Metal detector keeps hot dogs and sausages free of contaminants

Equipment offers greater sensitivity with its multiple frequency range and vibration immunity.

Attention to foreign contamination prevention continues to be a mainstay at Smith Provision Company, a manufacturer of premium quality hot dogs, sausages, deli meats, bacon and award-winning hams. Smith’s is a fourth generation, family-run business that began in 1927 as a small, two-person retail outlet. Today, the Erie-PA based company has 50 employees and serves retail outlets as far south as Pittsburgh and as far north as Buffalo, NY.  Because requests for Smith’s product now comes from all over the country, the company offers a direct shipping service for those loyal Smith’s fans who do not live near a Smith’s retailer.

Smith’s became one of the first food manufacturers to test and install an Eriez Xtreme Metal Detector in its 27,000-sq.-ft. production facility last year. The meat processor has the capacity to run five packaging lines for its assortment of natural casing and skinless hot dogs, kielbasa, Cajun sausage, Ring Bologna, Ox Roast and many other food products.

The Eriez Xtreme Metal Detector was positioned at the end of one packaging line, dedicated mainly to Smith’s hot dogs and sausages, since those food items have the greatest chance to incur metal contamination during the processing stage, according to Emily Weber, Smith’s plant manager.

“We looked at these products with the highest risk of possible metal contamination,” she observes. “The sausages go through a coarser grind process, so there’s always a chance that metal fragments can get into the final product after sealing. By default, the hot dogs are on the same production line, so we have our two highest-selling products getting screened before shipment.”

The Xtreme Metal Detector was installed with design specifications that integrate with Smith’s existing 18” conveyor belt. The aperture opening of the metal detector is 20” wide x 10” high with top clearance of 3” and side clearance of 2”, providing enough space for larger food items such as hams. After a brief testing period, the Xtreme went online fulltime on Smith’s busiest production line with minimal downtime.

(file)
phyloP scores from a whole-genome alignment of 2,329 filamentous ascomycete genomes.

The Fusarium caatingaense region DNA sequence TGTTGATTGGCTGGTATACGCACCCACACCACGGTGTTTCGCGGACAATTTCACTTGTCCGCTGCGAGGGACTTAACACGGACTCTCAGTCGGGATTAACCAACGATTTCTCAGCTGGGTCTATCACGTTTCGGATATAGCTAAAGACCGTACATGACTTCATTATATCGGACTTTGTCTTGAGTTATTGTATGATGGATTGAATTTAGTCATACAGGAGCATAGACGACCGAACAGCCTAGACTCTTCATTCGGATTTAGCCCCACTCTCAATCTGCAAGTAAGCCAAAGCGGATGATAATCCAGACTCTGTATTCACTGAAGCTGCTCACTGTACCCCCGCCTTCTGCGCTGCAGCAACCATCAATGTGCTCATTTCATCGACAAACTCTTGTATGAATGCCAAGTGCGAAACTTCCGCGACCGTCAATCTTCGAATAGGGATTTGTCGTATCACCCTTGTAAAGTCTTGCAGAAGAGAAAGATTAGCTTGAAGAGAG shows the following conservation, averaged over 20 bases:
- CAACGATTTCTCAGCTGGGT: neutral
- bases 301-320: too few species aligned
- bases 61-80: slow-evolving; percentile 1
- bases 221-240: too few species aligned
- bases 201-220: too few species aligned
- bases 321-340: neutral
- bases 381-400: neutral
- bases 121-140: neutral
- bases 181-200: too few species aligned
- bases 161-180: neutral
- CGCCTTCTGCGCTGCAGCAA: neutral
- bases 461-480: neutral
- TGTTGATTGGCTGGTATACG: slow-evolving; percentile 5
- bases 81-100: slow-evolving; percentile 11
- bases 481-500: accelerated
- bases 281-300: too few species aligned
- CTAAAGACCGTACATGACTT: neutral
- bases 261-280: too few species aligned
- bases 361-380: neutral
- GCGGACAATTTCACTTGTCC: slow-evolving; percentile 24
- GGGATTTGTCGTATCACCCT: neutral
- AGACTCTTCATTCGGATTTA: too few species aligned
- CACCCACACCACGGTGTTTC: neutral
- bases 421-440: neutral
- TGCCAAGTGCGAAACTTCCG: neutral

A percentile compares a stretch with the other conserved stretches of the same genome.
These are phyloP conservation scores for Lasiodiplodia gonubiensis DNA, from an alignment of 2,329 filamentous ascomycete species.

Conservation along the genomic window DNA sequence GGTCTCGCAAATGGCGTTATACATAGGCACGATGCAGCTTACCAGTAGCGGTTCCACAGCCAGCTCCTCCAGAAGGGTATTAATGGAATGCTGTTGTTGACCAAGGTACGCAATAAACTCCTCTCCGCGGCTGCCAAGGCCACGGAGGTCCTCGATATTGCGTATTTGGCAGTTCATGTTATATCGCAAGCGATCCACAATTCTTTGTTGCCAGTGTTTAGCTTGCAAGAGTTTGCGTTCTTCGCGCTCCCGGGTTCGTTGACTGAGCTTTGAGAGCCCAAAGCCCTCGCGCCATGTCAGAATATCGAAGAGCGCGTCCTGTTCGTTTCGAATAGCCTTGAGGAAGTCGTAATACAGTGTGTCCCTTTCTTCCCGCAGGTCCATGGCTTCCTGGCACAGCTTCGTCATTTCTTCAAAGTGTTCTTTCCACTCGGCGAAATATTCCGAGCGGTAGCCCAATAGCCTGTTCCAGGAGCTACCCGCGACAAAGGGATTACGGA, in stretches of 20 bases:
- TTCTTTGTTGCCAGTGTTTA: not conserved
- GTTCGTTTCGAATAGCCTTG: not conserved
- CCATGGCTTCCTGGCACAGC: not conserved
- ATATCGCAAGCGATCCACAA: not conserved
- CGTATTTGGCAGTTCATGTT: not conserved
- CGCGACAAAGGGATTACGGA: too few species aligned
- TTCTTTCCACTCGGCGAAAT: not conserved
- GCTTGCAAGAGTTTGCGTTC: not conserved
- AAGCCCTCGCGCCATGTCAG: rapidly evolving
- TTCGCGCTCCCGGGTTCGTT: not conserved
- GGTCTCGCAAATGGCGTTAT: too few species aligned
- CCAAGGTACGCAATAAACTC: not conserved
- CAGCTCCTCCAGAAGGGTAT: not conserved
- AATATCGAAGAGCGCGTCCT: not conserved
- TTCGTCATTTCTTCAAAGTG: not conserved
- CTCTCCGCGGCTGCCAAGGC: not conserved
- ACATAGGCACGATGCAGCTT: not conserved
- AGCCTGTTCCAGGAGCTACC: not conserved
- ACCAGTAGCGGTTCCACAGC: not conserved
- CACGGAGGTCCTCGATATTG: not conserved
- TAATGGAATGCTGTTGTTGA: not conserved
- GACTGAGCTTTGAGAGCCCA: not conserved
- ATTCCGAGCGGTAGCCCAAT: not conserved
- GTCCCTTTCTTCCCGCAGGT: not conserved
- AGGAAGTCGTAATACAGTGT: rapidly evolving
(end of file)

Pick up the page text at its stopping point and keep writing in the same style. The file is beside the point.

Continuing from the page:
“We receive all raw materials from USDA inspected plants, and everything we produce is fully cooked,” notes Weber. “We chill all products down to about 40 degrees, and at that point, we can package individual items before they are conveyed through the metal detector.”

The number of items in each vacuum pack varies. A three-pound package of skinless hot dogs contains 24 links, while a 2 ½-pound package of natural casing hot dogs contains 18 links. Another example is the Cajun sausage, where a 12-ounce package contains four links. The Xtreme Metal Detector scans up to 10,000 pounds per week of the natural casing hot dogs with similar quantities for the skinless hot dogs and sausages, according to Weber.

Components of the new metal detector include full QWERTY keyboard, auto set-up and dedicated reject log. The Xtreme offers greater sensitivity with its multiple frequency range and vibration immunity. An integrated beacon and configurable inputs and outputs ease installation, and a large control opening allows access to wiring.

Because of the portability of the Xtreme Metal Detector, the unit can be wheeled onto a different processing line at Smith’s production plant. Weber says the short-term goal is to keep the Xtreme on the hot dogs and sausages production line, but transport it to other production lines on an as-needed basis.

“We constantly evaluate our operation with regard to continuous improvement. Installing the Xtreme Metal Detector was another step in that process because our trusted relationship with our customers is everything to us,” she says.

 

           

 

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